The day after Minnie and I meet, for example, several of the journalists responsible for our groundbreaking coverage of sexual misconduct will discuss how they do their work at the University of Toronto. A couple of weeks later and many miles away in Melbourne, Australia, The Times is hosting a similar panel called “Reporting the Gender Reckoning.”With these events, The Times is bringing our brand of journalism alive for readers, in real life and, often, via video-stream.
Administration officials no longer argue, as they did early in President Obama’s first term, that ending the Israeli occupation and creating a Palestinian state is the key to improving the standing of the United States in the Middle East. The Israeli-Palestinian conflict is now just one headache among a multitude. And yet Mr. Kerry, backed by Mr. Obama, still believes that tackling the problem is worth the effort: five visits to the region in the last three months.
My father is selling his sukkah. He says it is “priced to sell” at $4,900, but really he just wants to find it a home, which is easier said than done. Dismantled, the thing takes up the better part of a garage. All but the handiest of owners will need to hire helpers to put it up and take it down each fall. It seats 24 “comfortably,” as Dad’s posting on his synagogue listserv put it. That’s right. Twenty-four people for dinner in a sukkah. Night after night after night.
Muck Rack makes it simple to find people, tweets, or articles that mention any name, keyword, company, hashtag etc. We've compiled this guide to help you make the most of your search.
Selecting a term
Start searching tweets, articles from media outlets, articles mentioned in tweets, journalists'
names, titles and bios with some suggested searches:
Companies or Topics (e.g. iPhone, Microsoft)
Phrases (e.g. "cloud computing") — use quotes to keep the terms together
Twitter handles (e.g. @username) — returns those who have mentioned or replied to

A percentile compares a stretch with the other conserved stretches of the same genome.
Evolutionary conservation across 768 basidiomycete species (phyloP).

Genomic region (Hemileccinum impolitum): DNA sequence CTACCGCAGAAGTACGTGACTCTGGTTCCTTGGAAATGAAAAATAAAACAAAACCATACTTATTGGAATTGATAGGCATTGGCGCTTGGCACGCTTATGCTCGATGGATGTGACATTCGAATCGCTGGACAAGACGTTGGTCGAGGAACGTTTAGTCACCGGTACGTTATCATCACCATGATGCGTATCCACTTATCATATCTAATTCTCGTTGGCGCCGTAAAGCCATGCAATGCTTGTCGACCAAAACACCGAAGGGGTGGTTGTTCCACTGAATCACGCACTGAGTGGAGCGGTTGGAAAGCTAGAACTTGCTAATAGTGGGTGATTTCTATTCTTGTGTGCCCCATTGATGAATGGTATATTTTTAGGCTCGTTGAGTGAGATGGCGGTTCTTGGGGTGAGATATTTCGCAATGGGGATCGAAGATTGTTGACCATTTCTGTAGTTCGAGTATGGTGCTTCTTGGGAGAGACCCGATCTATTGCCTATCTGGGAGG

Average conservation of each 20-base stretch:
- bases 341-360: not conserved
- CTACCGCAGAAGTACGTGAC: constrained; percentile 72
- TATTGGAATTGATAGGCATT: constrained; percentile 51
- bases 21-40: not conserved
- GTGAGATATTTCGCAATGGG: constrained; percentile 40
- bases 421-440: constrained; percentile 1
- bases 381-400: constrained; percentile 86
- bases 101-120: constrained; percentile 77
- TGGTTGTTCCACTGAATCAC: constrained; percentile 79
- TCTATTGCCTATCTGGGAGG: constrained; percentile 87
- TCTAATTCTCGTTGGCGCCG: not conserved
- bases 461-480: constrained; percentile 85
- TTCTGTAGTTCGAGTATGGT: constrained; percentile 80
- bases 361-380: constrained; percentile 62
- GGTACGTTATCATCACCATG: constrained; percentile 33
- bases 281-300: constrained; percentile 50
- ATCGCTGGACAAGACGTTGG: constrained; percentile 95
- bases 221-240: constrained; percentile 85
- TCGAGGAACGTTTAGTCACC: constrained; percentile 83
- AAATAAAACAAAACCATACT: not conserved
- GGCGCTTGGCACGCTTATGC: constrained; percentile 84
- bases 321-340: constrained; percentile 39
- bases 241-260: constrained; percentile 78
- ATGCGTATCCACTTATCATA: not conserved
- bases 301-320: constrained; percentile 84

Names (e.g. "David Pogue")
Hashtags (e.g. #sxsw, #london2012)
Bio details (e.g. vegan, Olympics, father)
Muck Rack's Advanced Search allows for many boolean operators.
Find results that mention multiple specified terms, use AND or
+. For example, ensure each result contains both Elon Musk and Mark Zuckerberg by
searching Musk AND Zuckerberg or Musk + Zuckerberg.
Use the operators OR or , to broaden your search when you'd like either of
multiple terms to appear in results. (This is the default behavior of our search when no operators
are used). For example, results will contain either cake or cookie by searching cake OR cookie or cake,cookie
Use NOT or - to subtract results from your search. For
example, searching Disney will yield results about the Walt Disney Company as well as Walt Disney
World Resort. To exclude mentions of Disney World, search for Disney -World or Disney
When using one of these operators with a phrase, enclose it in quotation marks. For example, you can
find results about smartphones excluding Apple's iPhone 4S by searching smartphone -"iPhone
Exact case matching or punctuation
If you're searching for a brand name or keyword that relies on specific punctuation marks or capitalization, you can
find results that match your exact query by adding matchcase: before the keyword you're searching for, like matchcase:E*TRADE .
Use parentheses to separate multiple
boolean phrases. For example, to find journalists talking about having fun in Disney World or
Disneyland, search for ("disney world" OR disneyland) AND fun.
An asterisk can be used to search for any variation of a root word truncated by the asterisk. For example, searching for admin* will return results for administrator, administration, administer, administered, etc.
A near operator is an AND operator where you can control the distance between the words. You can vary the distance the near operation uses by adding a forward slash and number (between 0-99) such as strawberries NEAR/10 "whipped cream", which means the strawberries must exist within 10 words of "whipped cream".